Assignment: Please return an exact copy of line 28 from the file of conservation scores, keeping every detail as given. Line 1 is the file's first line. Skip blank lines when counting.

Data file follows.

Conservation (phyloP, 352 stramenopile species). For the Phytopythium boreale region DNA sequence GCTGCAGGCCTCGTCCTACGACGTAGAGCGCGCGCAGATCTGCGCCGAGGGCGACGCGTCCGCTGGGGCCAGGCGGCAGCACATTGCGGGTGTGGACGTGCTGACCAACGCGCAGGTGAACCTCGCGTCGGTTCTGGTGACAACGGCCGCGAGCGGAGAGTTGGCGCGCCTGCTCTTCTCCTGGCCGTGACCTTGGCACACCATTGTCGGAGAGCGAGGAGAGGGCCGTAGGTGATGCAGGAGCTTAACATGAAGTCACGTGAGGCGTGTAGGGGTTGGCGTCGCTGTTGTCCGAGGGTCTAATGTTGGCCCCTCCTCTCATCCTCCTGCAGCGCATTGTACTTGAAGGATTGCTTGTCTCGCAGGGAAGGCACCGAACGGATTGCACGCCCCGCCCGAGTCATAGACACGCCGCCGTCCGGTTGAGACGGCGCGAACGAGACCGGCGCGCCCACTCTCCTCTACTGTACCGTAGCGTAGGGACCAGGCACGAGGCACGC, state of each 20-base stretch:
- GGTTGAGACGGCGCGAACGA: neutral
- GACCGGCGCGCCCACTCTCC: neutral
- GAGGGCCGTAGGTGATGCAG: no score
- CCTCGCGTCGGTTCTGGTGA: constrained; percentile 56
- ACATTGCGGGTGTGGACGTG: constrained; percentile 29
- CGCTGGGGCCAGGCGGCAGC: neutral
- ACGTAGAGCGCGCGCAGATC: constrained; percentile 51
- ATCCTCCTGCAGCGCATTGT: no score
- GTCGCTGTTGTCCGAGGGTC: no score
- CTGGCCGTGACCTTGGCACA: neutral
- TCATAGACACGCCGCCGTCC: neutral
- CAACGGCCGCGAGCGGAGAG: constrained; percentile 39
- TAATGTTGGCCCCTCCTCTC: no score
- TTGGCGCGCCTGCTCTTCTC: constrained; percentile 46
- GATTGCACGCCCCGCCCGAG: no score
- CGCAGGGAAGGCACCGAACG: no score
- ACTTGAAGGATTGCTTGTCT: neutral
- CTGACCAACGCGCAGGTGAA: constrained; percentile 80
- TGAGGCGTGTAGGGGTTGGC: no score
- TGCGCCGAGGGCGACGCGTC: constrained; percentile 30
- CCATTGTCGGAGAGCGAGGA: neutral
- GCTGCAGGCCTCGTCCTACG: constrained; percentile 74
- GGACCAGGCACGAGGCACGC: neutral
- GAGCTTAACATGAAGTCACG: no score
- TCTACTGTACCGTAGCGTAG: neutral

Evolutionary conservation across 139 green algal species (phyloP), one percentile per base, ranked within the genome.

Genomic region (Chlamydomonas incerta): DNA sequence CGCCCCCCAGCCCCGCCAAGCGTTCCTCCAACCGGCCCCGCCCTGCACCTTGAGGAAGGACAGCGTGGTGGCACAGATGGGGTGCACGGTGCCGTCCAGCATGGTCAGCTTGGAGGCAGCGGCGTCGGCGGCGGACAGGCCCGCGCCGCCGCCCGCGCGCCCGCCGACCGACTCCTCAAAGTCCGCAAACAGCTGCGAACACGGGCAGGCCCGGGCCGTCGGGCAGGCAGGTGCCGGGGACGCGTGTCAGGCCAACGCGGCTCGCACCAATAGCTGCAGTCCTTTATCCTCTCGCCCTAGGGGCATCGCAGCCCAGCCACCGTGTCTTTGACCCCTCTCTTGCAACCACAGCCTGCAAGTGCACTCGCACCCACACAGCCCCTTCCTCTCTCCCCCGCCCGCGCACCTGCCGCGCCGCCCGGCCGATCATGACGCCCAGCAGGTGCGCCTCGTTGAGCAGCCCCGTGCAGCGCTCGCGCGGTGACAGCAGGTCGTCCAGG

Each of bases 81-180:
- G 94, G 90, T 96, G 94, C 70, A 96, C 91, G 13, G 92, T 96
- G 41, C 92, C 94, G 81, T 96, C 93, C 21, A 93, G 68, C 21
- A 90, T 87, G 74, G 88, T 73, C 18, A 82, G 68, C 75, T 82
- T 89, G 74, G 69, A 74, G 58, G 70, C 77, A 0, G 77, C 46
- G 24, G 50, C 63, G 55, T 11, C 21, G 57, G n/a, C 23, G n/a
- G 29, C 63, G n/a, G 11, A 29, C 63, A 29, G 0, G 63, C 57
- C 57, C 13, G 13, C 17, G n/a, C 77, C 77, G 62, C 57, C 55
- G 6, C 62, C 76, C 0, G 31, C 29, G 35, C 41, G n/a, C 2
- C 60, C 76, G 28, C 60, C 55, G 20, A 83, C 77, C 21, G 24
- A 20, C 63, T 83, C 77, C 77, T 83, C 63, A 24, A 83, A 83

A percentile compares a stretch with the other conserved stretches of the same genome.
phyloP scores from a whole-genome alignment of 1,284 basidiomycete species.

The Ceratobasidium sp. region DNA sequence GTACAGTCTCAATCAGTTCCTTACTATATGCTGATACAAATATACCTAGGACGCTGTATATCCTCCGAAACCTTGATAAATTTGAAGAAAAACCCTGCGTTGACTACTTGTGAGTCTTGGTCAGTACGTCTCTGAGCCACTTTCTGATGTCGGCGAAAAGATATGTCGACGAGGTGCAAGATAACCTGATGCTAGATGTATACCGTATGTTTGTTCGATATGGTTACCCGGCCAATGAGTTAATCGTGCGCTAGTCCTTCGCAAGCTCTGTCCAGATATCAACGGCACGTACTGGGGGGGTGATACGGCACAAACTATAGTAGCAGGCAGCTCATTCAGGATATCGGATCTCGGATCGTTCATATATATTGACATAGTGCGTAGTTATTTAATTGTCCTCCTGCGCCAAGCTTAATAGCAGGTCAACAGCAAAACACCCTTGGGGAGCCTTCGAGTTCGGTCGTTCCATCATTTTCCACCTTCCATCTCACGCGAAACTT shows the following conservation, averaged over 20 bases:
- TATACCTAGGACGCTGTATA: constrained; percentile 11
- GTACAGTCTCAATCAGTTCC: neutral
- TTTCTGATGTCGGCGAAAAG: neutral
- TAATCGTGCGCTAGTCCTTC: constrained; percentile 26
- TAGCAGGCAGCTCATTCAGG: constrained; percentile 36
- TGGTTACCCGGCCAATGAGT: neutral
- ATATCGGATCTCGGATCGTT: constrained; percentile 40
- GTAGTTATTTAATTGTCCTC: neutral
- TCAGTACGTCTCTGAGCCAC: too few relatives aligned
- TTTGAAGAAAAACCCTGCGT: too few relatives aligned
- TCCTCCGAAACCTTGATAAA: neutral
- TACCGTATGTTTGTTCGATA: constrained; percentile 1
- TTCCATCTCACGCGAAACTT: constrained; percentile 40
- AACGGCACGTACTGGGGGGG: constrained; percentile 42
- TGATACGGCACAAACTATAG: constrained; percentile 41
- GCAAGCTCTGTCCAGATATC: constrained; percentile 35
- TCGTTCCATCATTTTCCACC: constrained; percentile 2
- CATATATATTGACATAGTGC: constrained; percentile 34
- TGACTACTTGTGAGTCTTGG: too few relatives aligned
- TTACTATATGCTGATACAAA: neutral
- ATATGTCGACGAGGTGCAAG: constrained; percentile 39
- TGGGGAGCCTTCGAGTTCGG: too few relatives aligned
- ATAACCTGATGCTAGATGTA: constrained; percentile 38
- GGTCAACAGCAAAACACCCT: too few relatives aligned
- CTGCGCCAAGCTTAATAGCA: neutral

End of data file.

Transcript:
Genomic region (Chlamydomonas incerta): DNA sequence CGCCCCCCAGCCCCGCCAAGCGTTCCTCCAACCGGCCCCGCCCTGCACCTTGAGGAAGGACAGCGTGGTGGCACAGATGGGGTGCACGGTGCCGTCCAGCATGGTCAGCTTGGAGGCAGCGGCGTCGGCGGCGGACAGGCCCGCGCCGCCGCCCGCGCGCCCGCCGACCGACTCCTCAAAGTCCGCAAACAGCTGCGAACACGGGCAGGCCCGGGCCGTCGGGCAGGCAGGTGCCGGGGACGCGTGTCAGGCCAACGCGGCTCGCACCAATAGCTGCAGTCCTTTATCCTCTCGCCCTAGGGGCATCGCAGCCCAGCCACCGTGTCTTTGACCCCTCTCTTGCAACCACAGCCTGCAAGTGCACTCGCACCCACACAGCCCCTTCCTCTCTCCCCCGCCCGCGCACCTGCCGCGCCGCCCGGCCGATCATGACGCCCAGCAGGTGCGCCTCGTTGAGCAGCCCCGTGCAGCGCTCGCGCGGTGACAGCAGGTCGTCCAGG